The CSF Evo X, Building a Time Attack Worthy 4B11 Engine Part 1

We are tackling the building of a 4B11 engine for the Time Attack Evo X built by CSF Cooling.  The car was previously a big hit on the SEMA/Show circuit and now we will be working with CSF on the car to ready it for time attack competition.  For the first part of the build we will focus on the engine. The 4B11 is a bit less forgiving than the super stout 4G63 found on previous Evo’s. It has a semi open deck and its all-aluminum construction is not as strong but admittedly a lot lighter.  We are looking to build an engine to make around 700 whp which we feel will be close to the structural limit of the block. At 700 whp it will be a bit of a struggle to give the engine lap after lap durability but that’s often not what time attack is about.  Our engine should, however, be able to run for extended periods of time at the 550 hp level.

The heart of any built engine is the crankshaft and since we were going to be putting a lot of combustion pressure through the engine, a stout crank was selected. We also decided that without a race type close-ratio dog engagement gearbox, it would probably be better to build an engine with a wider powerband.  We also decided for this reason that it might be advantageous to build a torquey engine with a longer stroke and hold the RPM down for durability and reasonable piston speed.  For this reason, we selected a 94mm stroke crank by Manley part number 190230B. This is quite a jump from the stock 86mm but still reasonable in the world of engines.  The Honda K24 has a 99mm stroke for an example.  With the stroke and a slight clean up overbore, our engine displacement jumps up to 2210cc up from 1998cc stock. The stroke to rod length ratio remains a reasonable 1.53:1 so piston speed can be kept to a controllable level if the revs are kept to below 8k.

Our crank is a Manley Turbo-Tuff crank that is machined from 4340 billet steel. 4340 is a high nickel and chromium alloy that is very impact resistant and tough.  These properties make it an ideal material for rods, cranks and transmission parts.  Our crank features aerodynamic knife-edged counterweights to reduce windage losses and reduce moment of inertia, shotpeening for improved fatigue strength, multistaged heat treating to enhance strength and toughness, magnafluxing to detect and possible cracks or flaws and stress reliving.

The Manley crank has generous fillets on the journals. This improves fatigue life. We also had the crank balanced, then WPC treated and cryo treated. WPC is the Japanese micro blasting super-finishing process that gives a super smooth and hard surface to all parts.  This has a huge effect on improving fatigue life as well as wear and friction reduction. Figure your parts will last 2x longer with WPC!

WPC also offers cryogenic treating. This is an extension of the heat treating process where the parts are cooled to a temperature close to that of liquid nitrogen then slowly brought up to the tempering temperature. This fully stress relieves the parts as well as improves tensile strength and fatigue and wear resistance.  Cryo works as an extension of the heat treating process much like tempering does and converts the face-centered austenite crystal structure of the pre treated metal to a body-centered martensite structure which has better mechanical properties.  WPC can provide  their process as well as cryo treating together now as a complete service.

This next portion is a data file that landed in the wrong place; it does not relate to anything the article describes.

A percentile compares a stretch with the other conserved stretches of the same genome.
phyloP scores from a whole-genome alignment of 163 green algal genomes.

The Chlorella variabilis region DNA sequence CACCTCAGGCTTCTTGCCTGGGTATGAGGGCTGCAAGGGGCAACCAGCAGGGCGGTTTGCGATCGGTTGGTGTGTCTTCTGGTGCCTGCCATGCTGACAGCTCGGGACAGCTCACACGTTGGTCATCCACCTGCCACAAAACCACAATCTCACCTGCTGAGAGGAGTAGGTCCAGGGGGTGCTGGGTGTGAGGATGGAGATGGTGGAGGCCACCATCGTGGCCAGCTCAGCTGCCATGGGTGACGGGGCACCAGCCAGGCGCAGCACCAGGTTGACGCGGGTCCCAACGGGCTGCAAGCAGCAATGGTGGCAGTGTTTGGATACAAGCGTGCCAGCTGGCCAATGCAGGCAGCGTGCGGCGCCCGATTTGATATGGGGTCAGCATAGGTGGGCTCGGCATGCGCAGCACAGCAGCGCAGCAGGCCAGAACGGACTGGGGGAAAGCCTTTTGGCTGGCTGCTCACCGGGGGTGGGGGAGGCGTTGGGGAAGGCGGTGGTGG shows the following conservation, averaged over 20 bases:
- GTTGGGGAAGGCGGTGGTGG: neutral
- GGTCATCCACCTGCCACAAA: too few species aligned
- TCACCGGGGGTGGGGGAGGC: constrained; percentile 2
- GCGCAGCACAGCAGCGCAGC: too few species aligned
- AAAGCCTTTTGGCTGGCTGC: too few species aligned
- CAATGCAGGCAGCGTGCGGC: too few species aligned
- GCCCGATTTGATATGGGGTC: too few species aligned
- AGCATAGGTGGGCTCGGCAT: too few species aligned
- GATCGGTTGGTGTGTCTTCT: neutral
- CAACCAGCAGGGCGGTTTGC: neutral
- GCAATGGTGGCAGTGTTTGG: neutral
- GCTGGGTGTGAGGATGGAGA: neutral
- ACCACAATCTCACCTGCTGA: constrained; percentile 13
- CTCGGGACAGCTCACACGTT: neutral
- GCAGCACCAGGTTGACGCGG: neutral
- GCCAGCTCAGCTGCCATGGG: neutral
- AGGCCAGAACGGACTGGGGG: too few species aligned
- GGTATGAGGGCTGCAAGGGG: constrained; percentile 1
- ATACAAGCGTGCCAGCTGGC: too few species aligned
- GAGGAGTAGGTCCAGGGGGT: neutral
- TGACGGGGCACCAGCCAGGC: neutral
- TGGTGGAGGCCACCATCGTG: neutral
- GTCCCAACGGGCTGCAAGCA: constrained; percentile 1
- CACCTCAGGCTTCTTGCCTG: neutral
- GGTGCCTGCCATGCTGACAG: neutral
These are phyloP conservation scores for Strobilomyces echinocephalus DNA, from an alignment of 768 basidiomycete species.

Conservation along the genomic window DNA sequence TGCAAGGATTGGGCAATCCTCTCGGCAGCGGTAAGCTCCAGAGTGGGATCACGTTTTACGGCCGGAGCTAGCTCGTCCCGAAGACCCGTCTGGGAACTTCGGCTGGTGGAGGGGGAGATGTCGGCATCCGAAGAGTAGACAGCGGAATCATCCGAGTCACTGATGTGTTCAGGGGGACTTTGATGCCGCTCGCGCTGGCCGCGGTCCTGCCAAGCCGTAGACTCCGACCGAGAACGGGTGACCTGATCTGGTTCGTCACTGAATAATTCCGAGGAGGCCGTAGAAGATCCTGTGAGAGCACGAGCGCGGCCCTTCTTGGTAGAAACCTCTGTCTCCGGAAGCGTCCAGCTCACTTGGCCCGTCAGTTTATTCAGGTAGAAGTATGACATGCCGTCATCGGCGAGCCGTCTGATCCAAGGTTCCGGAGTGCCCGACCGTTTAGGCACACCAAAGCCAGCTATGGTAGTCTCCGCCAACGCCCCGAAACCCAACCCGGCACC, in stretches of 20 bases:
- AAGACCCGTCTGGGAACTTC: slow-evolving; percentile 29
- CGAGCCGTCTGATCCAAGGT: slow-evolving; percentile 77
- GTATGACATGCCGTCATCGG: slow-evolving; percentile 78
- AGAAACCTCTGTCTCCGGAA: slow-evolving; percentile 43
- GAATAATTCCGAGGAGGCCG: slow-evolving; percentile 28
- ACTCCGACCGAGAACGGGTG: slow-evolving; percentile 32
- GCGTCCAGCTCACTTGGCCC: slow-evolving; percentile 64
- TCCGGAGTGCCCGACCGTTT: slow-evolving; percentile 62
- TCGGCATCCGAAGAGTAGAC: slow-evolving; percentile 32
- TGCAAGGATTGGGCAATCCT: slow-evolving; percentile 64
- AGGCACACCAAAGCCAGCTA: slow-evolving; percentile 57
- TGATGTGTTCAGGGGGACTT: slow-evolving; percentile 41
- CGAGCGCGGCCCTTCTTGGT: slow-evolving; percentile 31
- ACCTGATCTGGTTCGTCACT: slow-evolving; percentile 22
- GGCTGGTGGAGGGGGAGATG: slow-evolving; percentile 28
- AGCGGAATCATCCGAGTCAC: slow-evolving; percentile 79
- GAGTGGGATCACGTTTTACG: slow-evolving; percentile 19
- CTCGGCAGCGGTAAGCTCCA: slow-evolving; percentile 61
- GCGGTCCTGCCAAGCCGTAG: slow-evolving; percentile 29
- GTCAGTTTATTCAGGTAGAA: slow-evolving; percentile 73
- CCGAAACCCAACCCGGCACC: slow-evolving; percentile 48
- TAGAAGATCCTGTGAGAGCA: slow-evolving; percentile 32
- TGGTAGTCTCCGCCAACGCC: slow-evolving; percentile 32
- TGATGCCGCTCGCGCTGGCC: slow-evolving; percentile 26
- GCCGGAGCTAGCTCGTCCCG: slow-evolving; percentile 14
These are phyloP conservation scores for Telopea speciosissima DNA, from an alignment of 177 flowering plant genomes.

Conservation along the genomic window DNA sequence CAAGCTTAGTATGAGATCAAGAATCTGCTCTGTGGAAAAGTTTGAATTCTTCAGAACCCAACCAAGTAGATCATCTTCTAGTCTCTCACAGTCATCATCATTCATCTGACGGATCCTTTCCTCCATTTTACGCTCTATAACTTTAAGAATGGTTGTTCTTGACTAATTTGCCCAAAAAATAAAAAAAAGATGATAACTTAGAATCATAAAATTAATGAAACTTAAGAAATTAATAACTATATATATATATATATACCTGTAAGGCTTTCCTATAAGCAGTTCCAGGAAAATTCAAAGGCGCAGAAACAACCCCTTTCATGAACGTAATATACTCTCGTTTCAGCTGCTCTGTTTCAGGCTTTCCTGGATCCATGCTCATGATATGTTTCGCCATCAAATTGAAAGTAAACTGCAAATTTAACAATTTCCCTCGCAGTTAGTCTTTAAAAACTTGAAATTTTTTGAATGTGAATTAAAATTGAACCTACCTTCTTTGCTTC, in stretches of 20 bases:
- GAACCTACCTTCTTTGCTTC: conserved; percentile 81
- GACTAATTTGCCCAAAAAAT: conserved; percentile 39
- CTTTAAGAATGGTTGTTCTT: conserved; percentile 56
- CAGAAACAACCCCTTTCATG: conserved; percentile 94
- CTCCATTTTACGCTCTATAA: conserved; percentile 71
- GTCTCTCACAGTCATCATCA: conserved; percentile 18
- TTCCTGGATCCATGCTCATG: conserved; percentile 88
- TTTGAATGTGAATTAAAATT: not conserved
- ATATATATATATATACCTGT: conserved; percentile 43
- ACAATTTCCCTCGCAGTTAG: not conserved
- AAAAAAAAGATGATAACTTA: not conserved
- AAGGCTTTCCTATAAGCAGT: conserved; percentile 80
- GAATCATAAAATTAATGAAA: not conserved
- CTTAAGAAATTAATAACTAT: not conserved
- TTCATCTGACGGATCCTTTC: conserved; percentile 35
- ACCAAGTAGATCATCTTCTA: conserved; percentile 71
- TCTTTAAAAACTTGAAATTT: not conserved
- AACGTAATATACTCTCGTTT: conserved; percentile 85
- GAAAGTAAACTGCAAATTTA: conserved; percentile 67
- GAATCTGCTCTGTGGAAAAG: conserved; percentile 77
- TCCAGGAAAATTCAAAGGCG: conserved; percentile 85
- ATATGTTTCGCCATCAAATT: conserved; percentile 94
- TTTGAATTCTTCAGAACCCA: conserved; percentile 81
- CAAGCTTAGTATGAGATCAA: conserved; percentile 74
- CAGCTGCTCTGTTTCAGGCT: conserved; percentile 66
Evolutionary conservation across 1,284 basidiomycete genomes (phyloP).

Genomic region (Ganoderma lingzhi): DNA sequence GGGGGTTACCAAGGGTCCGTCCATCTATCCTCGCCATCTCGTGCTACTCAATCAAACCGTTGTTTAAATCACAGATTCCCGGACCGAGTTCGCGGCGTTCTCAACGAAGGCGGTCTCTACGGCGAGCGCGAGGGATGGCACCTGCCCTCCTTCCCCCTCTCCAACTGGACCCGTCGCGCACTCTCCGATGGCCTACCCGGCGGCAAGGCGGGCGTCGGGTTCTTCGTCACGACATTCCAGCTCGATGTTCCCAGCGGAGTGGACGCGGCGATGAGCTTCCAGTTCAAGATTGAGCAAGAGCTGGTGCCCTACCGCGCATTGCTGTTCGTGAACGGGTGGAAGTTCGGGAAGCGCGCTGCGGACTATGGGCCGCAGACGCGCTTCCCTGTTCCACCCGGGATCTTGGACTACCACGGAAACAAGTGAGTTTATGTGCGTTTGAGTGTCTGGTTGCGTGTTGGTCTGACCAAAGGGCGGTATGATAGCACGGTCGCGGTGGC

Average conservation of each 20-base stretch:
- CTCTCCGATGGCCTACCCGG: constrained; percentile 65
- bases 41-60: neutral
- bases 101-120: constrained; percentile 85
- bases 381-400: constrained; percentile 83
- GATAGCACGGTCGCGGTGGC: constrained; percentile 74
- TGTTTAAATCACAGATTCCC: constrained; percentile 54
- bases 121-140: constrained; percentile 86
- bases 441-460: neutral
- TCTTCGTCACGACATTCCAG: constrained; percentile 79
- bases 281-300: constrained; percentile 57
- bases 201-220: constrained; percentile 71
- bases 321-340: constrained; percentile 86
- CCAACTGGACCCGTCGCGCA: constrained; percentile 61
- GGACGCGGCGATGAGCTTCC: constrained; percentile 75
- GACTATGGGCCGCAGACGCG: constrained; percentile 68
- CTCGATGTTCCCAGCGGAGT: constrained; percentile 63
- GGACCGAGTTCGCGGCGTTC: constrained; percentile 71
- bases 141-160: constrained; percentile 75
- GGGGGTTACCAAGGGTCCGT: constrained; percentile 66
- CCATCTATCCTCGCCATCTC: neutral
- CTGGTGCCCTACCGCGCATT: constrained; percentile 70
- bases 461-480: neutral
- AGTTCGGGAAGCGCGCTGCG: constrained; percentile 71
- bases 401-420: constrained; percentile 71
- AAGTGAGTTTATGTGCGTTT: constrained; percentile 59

For connecting rods, we wanted to best so we selected Carillo Super A beams, part number MI-4B11<SA-65659H. Carrillo rods are forged, then machined out of their proprietary alloy. The A beam rod is lighter than the traditional Carrillo H beam and the Super A beam has a thicker center section to handle higher cylinder pressures that turbocharging will create than the standard A beam.

The small end of the rod uses an aluminum silicone bronze bushing and has a funnel style oil feed hole to improve piston pin oiling under load.  You can also see the pebbled, shotpeened finish on the rod.  This improves fatigue life of the part by creating a fine-grained compressed layer of metal on the surface that cracks have difficulty propagating in.

7 comments

  1. interesting comment about the valve job. my experience has been the dimensions and operator are more important than the machinr.

    1. Just some random advice: Manganese bronze needs bigger tolerances compaired to steel guides: They tend to pinch valvestems when warm. Ask me how I know….

    2. A Newen is a CNC single point cutter that cuts in a continuous radius instead of steps. It can also be programmed to open up the seat and blend the seat into the bowls.

  2. How did Toyota make the cylinders of the 2AR-FE’s block so damn strong and rigid? It greatly exceeds the typical limts Honda’s stock cylinders and it even goes pass this semi closed deck 4B11T.

  3. If you are doing any kind of racing that last more than a 1/4 mile, like a 30 minute road racing session, that 4Piston cylinder head will not last long. Expect to find no more valve clearance. Their valve seat job is very poor.
    They talk alot and do good marketing on social networks but when there is a real quality problem due to their work they don’t follow up and look for excuses.
    We solved this issue by doing a new valve job with new seats and new valves.
    This same issue happened on 4 distinct heads all from 4Piston. This same problem happened to a well known USA drag racing team…

Leave a Reply

Your email address will not be published.

*
*